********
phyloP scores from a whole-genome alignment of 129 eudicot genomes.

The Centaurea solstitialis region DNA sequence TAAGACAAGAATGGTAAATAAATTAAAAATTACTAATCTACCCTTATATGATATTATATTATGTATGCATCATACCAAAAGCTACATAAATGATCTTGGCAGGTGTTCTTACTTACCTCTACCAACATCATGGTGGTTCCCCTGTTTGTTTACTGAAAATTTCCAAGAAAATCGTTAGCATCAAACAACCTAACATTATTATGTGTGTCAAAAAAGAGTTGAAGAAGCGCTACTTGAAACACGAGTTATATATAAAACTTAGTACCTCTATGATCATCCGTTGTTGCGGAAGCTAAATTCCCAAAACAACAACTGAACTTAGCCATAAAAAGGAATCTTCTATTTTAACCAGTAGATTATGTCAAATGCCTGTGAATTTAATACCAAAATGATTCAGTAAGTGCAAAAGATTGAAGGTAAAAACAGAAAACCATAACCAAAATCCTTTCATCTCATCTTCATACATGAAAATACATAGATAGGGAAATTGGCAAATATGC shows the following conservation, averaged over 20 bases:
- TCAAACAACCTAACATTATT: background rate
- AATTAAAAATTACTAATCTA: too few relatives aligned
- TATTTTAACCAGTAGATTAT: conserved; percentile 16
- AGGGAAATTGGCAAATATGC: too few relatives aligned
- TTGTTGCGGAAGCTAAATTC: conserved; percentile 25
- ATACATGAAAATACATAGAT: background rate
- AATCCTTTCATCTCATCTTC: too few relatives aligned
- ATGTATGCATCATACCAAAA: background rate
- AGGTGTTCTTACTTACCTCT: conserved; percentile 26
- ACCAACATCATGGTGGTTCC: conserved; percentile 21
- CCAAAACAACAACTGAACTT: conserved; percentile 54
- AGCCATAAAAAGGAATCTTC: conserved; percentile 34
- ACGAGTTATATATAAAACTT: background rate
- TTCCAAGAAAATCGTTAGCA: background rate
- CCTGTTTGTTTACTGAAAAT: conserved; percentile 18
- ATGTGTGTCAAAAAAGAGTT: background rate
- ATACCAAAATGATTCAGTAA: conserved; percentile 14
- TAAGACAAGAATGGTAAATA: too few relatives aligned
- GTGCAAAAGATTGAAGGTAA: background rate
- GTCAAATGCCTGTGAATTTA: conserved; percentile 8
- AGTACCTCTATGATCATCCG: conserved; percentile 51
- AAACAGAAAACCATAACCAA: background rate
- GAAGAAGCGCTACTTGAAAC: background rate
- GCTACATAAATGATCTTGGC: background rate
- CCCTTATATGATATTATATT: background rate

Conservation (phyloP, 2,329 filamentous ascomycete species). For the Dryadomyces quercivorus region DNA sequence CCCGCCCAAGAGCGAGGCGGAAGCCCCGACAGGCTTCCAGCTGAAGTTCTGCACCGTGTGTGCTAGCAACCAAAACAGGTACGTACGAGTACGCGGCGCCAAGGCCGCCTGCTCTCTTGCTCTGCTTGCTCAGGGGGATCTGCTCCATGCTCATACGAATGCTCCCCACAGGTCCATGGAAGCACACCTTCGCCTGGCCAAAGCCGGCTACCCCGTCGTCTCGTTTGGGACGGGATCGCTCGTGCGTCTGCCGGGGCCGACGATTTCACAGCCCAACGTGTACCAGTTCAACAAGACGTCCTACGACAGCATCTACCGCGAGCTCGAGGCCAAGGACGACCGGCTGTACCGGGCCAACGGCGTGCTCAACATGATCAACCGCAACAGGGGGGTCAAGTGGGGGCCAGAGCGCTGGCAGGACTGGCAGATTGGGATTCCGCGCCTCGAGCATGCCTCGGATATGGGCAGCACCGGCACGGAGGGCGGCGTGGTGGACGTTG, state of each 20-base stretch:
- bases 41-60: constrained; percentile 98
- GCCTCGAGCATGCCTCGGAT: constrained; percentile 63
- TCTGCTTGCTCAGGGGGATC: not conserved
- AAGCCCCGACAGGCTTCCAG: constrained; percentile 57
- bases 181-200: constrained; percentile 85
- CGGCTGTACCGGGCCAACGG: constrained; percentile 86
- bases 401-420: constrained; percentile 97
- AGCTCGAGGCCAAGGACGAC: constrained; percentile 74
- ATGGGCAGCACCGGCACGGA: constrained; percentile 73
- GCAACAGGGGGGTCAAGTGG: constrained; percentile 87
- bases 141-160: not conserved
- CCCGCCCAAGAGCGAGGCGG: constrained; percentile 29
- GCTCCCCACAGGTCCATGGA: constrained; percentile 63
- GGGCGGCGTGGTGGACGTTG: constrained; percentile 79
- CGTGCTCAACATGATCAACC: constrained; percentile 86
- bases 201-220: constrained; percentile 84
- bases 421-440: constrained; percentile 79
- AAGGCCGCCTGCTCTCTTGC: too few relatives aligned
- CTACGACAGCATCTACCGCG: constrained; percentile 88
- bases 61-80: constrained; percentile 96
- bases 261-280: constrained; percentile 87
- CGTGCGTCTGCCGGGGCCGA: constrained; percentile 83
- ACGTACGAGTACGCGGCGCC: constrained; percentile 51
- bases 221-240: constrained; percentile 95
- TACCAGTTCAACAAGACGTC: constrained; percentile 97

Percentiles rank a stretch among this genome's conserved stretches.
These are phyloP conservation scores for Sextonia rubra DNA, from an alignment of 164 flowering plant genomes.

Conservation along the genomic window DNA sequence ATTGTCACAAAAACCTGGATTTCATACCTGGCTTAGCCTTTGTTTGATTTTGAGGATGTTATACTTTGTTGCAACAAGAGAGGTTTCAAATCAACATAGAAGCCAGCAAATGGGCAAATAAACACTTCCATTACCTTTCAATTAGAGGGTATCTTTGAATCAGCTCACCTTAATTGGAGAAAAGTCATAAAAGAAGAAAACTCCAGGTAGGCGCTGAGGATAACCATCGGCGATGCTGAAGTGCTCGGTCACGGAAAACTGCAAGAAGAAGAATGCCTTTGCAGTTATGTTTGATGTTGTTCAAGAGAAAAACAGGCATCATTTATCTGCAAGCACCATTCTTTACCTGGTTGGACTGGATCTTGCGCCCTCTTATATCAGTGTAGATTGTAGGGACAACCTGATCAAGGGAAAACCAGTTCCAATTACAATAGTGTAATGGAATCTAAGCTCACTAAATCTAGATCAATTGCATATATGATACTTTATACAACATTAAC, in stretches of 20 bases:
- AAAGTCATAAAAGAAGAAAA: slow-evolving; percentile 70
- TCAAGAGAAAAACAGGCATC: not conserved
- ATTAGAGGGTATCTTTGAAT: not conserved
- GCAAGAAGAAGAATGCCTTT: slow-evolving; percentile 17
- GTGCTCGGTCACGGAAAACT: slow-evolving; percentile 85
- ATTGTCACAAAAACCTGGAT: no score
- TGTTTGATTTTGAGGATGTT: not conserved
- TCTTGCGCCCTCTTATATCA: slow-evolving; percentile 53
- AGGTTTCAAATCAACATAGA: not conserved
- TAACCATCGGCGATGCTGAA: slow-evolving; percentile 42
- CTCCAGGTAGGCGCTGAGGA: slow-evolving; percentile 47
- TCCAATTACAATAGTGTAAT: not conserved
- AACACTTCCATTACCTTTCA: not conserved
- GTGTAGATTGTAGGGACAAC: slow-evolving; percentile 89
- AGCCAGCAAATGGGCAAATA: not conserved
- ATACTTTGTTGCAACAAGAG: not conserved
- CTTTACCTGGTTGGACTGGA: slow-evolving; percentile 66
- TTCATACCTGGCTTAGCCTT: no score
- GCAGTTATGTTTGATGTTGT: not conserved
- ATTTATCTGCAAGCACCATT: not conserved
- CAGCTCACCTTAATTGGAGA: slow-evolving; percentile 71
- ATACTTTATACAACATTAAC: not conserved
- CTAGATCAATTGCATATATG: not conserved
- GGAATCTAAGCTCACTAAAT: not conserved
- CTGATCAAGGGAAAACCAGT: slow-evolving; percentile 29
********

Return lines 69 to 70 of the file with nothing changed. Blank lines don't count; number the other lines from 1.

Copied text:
- AACACTTCCATTACCTTTCA: not conserved
- GTGTAGATTGTAGGGACAAC: slow-evolving; percentile 89